Dr. Roy Klotz, Jr. (#2478)
Wonder what a 1954 New Hampshire plate looks like? Or how about one from Ethiopia? Go to the ALPCA archives on line and your curiosity will be rewarded. Dr. Roy Klotz Jr. is the man who has built, nurtured and maintains the archives that all plate collectors rely on. Hall of Fame member Roy Carson took reams of notes to initiate the first library of license plate materials, which appeared in newsletter articles. Roy took all of Carson's published feature articles and compiled the data onto a computer file. Those files evolved into the club archives that members view and add to on an ongoing basis. He has not sought praise for these efforts although it is certainly overdue. Rather, he has gone out of his way to shun praise and thank all the others notably Roy Carson, Jeff Minard and Bill Caswell for their assistance in making the archives a truly "living" thing. That is a bit ironic given that Dr. Roy Klotz Jr. was a medical pathologist in Eastern Montgomery, Pennsylvania, which is a suburb of Philadelphia. Guess that makes Dr. Roy Klotz Jr. the clubs own personal C.S.I. official (that's Collection Service Inspector for those of you with crime scene investigator on your mind).
Roy found ALPCA in 1977 or should that be the other way around but he has been a collector of plates for more than forty years. If you have been to a national convention you have observed Roy with his digital Nikon in hand photographing the obscure and seldom seen tags for the archives. He is credited with the most amazing discovery in the history of plate collecting. In 1985 he ran an advertisement in a Jackson Mississippi newspaper seeking old Mississippi license plates. He received a letter from a non-plate collector in Jackson stating that he had 1913, 1919 and 1921 plates, which he would be willing to sell. Not believing the letter he contacted the man and arranged to have the plates sent to him for approval. To his astonishment it was indeed the first ever known dated 1913 Mississippi plate. For a period of 72 years no plate collector had ever known that Mississippi had indeed issued dated plates in 1913. The state first issued plates in 1912 and was soon hit with a class action lawsuit as no legislation had as yet been enacted permitting the state to tax residents via forced motor vehicle licensing. It was believed that all continuing registrations were suspended while the suit was ongoing and collectors had no indication that the state had issued 1913 dated plates. That suit was not concluded until 1914 and the state lost. To get your money back a resident was obliged to return one's dated 1912 tags, which is why less than a dozen of those survive. The subsequent discovery of a second dated 1913 tag validated Dr. Klotz's discovery that opened up an entirely new chapter in plate history. Discovery and meticulous details are part of his life.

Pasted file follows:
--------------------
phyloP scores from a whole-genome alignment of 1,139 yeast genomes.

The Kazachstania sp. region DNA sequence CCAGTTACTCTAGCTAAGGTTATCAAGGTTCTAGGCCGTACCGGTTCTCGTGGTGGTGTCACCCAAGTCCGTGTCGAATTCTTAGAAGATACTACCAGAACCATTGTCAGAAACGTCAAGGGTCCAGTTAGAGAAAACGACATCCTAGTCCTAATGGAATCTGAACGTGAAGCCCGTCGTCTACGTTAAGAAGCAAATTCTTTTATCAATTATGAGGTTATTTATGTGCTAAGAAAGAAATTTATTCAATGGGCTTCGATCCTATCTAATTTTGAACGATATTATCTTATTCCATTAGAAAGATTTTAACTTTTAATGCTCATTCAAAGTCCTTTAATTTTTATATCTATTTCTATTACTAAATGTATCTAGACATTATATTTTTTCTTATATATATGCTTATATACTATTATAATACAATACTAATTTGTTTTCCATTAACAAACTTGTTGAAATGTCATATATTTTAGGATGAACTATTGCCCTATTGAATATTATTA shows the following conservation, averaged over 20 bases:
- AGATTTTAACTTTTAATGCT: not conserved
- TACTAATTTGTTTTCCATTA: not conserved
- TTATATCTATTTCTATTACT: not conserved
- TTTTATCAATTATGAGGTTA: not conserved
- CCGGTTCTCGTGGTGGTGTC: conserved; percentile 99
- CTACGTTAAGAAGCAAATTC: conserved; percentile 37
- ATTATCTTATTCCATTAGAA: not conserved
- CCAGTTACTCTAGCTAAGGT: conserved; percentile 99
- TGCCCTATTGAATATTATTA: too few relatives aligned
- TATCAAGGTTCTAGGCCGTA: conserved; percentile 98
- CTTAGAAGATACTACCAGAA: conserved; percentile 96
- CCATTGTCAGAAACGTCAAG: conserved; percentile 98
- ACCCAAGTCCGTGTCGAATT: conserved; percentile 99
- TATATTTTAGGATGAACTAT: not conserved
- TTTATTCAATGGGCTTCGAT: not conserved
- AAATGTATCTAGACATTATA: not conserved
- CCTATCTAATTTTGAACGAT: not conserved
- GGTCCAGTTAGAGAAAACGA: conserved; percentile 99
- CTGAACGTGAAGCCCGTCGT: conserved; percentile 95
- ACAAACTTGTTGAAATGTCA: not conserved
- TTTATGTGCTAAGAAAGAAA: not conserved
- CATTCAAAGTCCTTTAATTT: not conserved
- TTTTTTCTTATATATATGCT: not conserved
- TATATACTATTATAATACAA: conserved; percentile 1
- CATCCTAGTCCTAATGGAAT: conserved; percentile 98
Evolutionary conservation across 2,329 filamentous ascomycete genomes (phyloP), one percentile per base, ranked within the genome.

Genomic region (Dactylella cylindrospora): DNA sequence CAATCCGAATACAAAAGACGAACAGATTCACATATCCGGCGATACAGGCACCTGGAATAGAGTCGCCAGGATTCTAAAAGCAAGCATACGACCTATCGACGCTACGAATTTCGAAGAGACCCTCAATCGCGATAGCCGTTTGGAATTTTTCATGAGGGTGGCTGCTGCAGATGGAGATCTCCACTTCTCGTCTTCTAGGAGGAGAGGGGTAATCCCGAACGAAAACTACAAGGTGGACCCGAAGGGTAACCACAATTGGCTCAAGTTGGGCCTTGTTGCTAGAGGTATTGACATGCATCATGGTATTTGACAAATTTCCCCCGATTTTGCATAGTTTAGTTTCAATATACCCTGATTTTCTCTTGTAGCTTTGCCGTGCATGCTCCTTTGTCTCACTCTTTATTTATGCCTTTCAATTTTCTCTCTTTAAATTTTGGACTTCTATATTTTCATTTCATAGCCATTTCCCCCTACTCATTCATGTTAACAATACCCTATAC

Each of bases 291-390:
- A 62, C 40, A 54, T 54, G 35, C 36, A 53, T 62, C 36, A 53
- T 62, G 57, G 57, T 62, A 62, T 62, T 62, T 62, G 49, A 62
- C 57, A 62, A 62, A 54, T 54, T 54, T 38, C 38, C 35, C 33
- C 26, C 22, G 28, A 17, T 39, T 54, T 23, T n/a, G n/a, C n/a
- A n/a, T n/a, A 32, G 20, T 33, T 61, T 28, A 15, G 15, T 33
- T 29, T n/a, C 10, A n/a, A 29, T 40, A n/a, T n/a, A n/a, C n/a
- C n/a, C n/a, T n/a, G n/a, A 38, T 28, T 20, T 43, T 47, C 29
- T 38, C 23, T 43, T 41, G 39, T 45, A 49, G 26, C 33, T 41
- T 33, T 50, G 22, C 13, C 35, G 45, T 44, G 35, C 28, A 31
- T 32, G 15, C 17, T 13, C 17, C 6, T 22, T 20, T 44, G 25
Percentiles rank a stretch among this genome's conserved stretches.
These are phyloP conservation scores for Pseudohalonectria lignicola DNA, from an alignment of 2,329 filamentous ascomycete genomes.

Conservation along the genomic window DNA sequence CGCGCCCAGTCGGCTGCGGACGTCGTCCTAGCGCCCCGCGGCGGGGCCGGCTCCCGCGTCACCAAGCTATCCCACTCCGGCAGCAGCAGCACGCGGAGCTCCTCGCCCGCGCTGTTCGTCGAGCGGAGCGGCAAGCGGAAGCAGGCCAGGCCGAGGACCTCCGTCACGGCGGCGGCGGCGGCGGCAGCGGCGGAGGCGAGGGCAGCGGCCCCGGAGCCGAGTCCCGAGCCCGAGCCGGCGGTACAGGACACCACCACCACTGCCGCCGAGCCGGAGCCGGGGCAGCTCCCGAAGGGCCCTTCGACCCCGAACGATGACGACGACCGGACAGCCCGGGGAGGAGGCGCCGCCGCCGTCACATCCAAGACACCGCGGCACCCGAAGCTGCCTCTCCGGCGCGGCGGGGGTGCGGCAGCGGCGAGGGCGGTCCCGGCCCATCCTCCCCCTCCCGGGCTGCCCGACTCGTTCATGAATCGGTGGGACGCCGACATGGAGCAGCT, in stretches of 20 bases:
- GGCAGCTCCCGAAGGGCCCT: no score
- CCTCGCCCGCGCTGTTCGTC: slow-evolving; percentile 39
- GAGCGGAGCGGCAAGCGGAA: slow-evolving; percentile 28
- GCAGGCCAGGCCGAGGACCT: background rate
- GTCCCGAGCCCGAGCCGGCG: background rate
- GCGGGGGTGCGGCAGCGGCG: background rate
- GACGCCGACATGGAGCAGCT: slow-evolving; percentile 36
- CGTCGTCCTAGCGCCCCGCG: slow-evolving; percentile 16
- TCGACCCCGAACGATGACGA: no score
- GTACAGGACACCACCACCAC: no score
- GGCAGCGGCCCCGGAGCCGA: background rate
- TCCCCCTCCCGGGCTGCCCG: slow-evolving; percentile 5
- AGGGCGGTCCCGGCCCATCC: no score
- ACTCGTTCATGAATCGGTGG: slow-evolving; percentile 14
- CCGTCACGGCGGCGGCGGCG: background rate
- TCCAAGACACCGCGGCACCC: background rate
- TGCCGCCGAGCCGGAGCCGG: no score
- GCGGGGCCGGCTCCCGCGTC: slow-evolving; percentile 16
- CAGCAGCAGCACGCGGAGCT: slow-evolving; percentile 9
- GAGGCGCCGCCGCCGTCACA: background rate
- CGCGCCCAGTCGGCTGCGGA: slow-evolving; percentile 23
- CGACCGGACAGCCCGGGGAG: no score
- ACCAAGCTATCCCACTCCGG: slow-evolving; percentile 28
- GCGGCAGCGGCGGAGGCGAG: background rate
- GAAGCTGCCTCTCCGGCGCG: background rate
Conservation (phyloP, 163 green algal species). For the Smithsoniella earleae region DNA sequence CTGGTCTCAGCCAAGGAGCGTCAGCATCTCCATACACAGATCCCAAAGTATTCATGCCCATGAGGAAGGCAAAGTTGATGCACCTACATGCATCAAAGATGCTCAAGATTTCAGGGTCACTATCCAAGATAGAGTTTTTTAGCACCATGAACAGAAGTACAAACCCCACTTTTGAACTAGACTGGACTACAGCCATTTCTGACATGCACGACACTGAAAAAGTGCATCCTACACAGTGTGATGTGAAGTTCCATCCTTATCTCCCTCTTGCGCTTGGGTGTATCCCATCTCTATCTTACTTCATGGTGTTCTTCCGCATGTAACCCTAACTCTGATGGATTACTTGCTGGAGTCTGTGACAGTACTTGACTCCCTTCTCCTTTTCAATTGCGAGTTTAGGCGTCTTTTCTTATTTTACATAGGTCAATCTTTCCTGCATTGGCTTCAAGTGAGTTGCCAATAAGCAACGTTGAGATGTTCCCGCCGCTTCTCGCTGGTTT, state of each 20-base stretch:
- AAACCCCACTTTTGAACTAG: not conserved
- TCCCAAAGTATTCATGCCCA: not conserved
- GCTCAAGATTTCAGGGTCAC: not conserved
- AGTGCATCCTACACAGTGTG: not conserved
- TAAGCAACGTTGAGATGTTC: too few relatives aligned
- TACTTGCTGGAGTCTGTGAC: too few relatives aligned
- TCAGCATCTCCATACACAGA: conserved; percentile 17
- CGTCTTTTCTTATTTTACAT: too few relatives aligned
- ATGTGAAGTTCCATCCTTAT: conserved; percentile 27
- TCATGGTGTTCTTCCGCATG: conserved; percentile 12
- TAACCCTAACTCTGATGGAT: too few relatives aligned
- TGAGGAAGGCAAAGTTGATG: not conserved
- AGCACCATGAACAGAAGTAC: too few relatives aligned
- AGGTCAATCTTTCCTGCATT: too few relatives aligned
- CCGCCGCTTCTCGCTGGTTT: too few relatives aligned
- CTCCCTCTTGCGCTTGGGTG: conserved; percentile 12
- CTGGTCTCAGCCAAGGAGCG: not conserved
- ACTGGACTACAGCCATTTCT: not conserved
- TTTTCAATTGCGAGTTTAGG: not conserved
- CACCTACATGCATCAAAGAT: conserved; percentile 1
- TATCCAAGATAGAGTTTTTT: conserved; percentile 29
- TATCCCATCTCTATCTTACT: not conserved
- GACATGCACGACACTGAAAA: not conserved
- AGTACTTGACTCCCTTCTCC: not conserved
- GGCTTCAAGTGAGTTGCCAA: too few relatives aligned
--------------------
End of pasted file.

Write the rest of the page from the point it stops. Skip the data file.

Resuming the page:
For his truly selfless dedication to the hobby the membership of ALPCA is privileged to honor Dr. Roy Klotz Jr. as a member of the Hall of Fame.